Japanese stocks fell on Friday after a rise to a seven-month high earlier in the day prompted profit taking, although they outperformed the rest of Asia this week, while U.S. Treasuries steadied on the view yields had risen too high, too quickly.

European shares rose for the fifth straight session, with the FTSEurofirst 300 <.FTEU3> up 0.2 percent and London's FTSE 100 <.FTSE> 0.3 percent firmer. U.S. stock index futures were up 0.2 percent.

With 2010 almost over, investors were reluctant to throw much money into any single trade now that a big selloff in Treasuries had died down and opted instead to take profits on small positions in thin trading volumes.

Whether China would raise interest rates this year, perhaps even this weekend, was on investor radar screens as they assess risk taking, especially after a state-run newspaper said inflation may have hit 5.1 percent in November.

Tighter policies in China and other emerging markets though have already been factored into economic and market forecasts for 2011, a year in which some strategists favor riskier assets such as stocks, commodities and credit, but not government bonds.

The environment looks quite favorable for equities now, but as we proceed through 2011 investors need to be alert to a change, Larry Kantor, head of research at Barclays Capital, said in a statement.

Overstretched valuations may provide that signal, as might central banks in emerging market countries as they pull back from extremely supportive policies over the course of 2011.

Japan's Nikkei share average finished 0.7 percent lower <.N225> after briefly touching its highest level since May 14, with investors concerned for a second day that share prices have been pushed up too quickly without any fundamental news to support the move.

On top of profit-taking and overheating of the market, some foreign investors are unloading positions and hedging ahead of the Christmas break, said Hiroaki Kuramochi, chief equity marketing officer at Tokai Tokyo Securities in Tokyo.

In the MSCI Japan index, the financials and materials sectors were the top performing sectors in the week, returning 2.7 percent and 2.4 percent, respectively.

The broader TOPIX index was up 1 percent <.TOPX> this week, exceeding the 0.2 percent fall of the MSCI index of Asia Pacific stocks outside of Japan <.MIAPJ0000PUS>.

The MSCI index fell 0.3 percent on Friday, with the biggest losses in the consumer discretionary sector, one of the top performing segments of the market this year.


The U.S. Treasury market cooled after global investors sold mid to longer-maturity bonds earlier in the week on news the White House proposed a payroll tax holiday that some analysts and fund managers reckon could boost growth next year as much as a full percentage point.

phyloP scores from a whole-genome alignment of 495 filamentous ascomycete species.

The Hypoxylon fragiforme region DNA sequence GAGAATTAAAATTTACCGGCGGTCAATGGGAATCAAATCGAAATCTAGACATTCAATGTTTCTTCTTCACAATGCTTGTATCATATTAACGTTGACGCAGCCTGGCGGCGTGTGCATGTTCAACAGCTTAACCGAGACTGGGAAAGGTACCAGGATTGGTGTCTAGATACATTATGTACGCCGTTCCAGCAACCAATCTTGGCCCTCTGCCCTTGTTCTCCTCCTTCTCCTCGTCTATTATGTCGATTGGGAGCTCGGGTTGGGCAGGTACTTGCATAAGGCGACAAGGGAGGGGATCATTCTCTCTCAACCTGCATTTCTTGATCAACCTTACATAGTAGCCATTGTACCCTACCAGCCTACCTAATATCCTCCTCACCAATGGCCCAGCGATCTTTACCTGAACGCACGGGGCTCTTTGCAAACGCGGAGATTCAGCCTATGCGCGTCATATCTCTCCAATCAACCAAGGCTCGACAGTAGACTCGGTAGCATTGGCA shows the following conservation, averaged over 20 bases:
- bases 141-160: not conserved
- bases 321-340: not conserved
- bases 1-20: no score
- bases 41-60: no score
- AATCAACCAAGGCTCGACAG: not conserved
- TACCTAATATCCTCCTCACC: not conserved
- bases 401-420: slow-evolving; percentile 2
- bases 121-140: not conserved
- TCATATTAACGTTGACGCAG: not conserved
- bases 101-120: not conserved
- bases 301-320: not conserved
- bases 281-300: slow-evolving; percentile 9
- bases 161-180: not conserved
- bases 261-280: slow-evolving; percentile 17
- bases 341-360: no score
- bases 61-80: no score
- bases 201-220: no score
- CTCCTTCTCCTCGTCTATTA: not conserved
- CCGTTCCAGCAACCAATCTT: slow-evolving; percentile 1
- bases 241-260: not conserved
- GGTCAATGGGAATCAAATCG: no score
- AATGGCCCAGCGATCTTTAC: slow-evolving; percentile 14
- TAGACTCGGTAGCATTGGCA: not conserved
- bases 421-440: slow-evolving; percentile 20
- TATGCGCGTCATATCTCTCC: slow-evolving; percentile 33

The March 10-year U.S. Treasury future was up around 9/32, while the cash 10-year note yield was down 2 basis points on the day at 3.19 percent.

The yield has jumped 40 basis points so far in December, putting it on track for the biggest monthly increase since December 2009 when yields rose 64 basis points.

Pacific Investment Management Co, which runs the world's biggest bond fund, has revised its U.S. growth forecast for next year in light of the tax-cut compromise.

PIMCO sees the economy growing 3 percent to 3.5 percent in the fourth quarter of 2011 from the same period of this year. That compared with its previous estimate for 2 percent to 2.5 percent growth.

We have to recognize the small signs of traction in the economy, said Bernie Ward, head of non-yen sales and trading at RBS in Tokyo.

But Ward said that some investors, such as Asia-based portfolio and reserve managers, had been spooked by this week's volatility and may sit on the sidelines through the end of the year.

Real money is not yet ready to buy until we see some stability, he said.

The euro edged up 0.3 percent to $1.3270 with dealers comfortable keeping the currency tight to a downward trend line despite overnight news that Fitch Ratings downgraded Ireland's sovereign debt rating.

The euro reacted well to the Fitch news on Ireland and that really tells you that maybe this story is too well known and traders don't really want to sell it, said Robert Rennie, chief currency strategist at Westpac Bank in Sydney.

The euro was still in a down trend after hitting a 9-month high in early November and down 7.5 percent so far this year. However, for all the worries over the euro zone fiscal crisis, the currency is expected to fall only roughly two cents in 12 months to $1.3050, a Reuters poll of analysts showed.

(Additional reporting by Ian Chua in SYDNEY, Antoni Slodkowski in TOKYO and Eric Burroughs in HONG KONG)